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    Mutations in TANK binding kinase 1 (TBK1) have been linked to amyotrophic lateral sclerosis. Some TBK1 variants are nonsense and are predicted to cause disease through haploinsufficiency; however, many other mutations are missense with unknown functional effects. We exome sequenced 699 familial amyotrophic lateral sclerosis patients and identified 16 TBK1 novel or extremely rare protein-changing variants. We characterized a subset of these: p.G217R, p.R357X, and p.C471Y. Here, we show that the p.R357X and p.G217R both abolish the ability of TBK1 to phosphorylate 2 of its kinase targets, IRF3 and optineurin, and to undergo phosphorylation. They both inhibit binding to optineurin and the p.G217R, within the TBK1 kinase domain, reduces homodimerization, essential for TBK1 activation and function. Finally, we show that the proportion of TBK1 that is active (phosphorylated) is reduced in 5 lymphoblastoid cell lines derived from patients harboring heterozygous missense or in-frame deletion TBK1 mutations. We conclude that missense mutations in functional domains of TBK1 impair the binding and phosphorylation of its normal targets, implicating a common loss of function mechanism, analogous to truncation mutations

    Review of the prevalence of diabetic retinopathy in Indigenous Australians

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    Author version made available in accordance with Publisher copyright policy.The purpose of this review is to compare the prevalence of diabetic retinopathy (DR) between Indigenous and non-Indigenous Australians with Diabetes Mellitus (DM). Australian DR prevalence data from 6 Indigenous studies (n = 2865) and 5 non-Indigenous studies (n = 9801) conducted between 1985 and 2013 were included for analysis. Estimated prevalence of any DR among Indigenous Australians with DM was 23.4% compared with 28.9% for non-Indigenous Australians (χ2 = 26.9, P < 0.001). In studies performed after 1990, a significantly higher rate of diabetic macular edema was found in Indigenous compared with non-Indigenous Australians with DM (7.6% versus 4.9%, χ2 = 6.67, P = 0.01). Although there are limitations in comparing these studies, one explanation for the observed data could be a model in which Indigenous Australians are relatively resistant to early stage DR, but with a subset progressing to sight threatening DR due to individual genetic and environmental susceptibility factors coupled with poor glycemic control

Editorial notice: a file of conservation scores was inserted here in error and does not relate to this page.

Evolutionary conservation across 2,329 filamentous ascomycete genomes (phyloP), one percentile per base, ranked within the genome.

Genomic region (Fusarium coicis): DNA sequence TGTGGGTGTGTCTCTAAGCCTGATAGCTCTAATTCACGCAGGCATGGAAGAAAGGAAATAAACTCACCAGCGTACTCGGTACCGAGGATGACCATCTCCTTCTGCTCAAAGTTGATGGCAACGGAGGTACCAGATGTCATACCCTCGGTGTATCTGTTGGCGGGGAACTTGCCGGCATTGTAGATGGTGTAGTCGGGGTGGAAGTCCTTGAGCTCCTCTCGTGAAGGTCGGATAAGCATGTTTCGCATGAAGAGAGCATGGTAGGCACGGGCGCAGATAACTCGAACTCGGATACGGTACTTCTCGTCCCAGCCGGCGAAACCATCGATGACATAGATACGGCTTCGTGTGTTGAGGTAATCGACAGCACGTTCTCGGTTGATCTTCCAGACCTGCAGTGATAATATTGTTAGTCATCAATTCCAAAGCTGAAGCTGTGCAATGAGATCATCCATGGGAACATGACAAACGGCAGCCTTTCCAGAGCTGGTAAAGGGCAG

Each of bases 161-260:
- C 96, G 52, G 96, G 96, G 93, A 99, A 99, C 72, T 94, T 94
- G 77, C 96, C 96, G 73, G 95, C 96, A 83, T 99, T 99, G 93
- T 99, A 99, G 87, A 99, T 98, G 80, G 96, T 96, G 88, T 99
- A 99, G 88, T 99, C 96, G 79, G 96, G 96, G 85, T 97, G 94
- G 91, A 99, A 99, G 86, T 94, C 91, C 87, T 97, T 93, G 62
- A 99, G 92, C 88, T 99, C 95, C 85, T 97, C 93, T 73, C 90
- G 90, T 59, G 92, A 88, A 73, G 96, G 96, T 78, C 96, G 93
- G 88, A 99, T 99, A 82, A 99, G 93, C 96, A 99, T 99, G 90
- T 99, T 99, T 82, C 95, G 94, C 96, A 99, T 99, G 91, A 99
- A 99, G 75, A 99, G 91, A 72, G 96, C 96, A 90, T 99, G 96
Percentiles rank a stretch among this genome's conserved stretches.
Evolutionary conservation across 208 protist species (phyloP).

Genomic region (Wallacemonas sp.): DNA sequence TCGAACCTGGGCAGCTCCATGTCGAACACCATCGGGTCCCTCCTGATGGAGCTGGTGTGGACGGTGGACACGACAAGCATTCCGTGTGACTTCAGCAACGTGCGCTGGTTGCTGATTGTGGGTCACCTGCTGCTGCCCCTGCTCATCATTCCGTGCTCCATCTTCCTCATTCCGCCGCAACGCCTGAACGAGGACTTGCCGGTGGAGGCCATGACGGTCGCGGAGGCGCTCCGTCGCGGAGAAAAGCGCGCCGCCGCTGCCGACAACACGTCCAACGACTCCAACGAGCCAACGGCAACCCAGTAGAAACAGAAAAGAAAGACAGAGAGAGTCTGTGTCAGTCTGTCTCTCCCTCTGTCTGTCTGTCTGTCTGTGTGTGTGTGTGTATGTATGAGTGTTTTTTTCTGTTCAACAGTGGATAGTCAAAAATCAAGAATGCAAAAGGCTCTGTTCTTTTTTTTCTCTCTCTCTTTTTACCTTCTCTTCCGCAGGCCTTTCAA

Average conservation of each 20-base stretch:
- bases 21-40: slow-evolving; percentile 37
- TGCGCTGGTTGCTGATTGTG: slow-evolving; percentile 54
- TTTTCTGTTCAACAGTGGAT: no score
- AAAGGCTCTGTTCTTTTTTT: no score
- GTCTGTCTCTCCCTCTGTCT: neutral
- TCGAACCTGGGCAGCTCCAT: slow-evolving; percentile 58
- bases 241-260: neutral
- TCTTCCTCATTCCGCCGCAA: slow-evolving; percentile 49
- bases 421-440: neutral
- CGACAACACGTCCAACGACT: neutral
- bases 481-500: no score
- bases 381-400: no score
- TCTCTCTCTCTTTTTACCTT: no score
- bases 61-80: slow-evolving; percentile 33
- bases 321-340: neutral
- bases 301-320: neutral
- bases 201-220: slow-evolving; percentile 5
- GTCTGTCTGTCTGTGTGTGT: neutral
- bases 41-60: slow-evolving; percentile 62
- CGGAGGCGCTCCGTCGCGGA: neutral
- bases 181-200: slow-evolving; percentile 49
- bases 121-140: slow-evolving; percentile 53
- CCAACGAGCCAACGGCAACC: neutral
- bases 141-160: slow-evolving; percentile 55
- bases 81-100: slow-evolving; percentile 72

CCNF mutations in amyotrophic lateral sclerosis and frontotemporal dementia

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    Amyotrophic lateral sclerosis (ALS) and frontotemporal dementia (FTD) are overlapping, fatal neurodegenerative disorders in which the molecular and pathogenic basis remains poorly understood. Ubiquitinated protein aggregates, of which TDP-43 is a major component, are a characteristic pathological feature of most ALS and FTD patients. Here we use genome-wide linkage analysis in a large ALS/FTD kindred to identify a novel disease locus on chromosome 16p13.3. Whole-exome sequencing identified a CCNF missense mutation at this locus. Interrogation of international cohorts identified additional novel CCNF variants in familial and sporadic ALS and FTD. Enrichment of rare protein-altering CCNF variants was evident in a large sporadic ALS replication cohort. CCNF encodes cyclin F, a component of an E3 ubiquitin-protein ligase complex (SCF(Cyclin F)). Expression of mutant CCNF in neuronal cells caused abnormal ubiquitination and accumulation of ubiquitinated proteins, including TDP-43 and a SCF(Cyclin F) substrate. This implicates common mechanisms, linked to protein homeostasis, underlying neuronal degeneration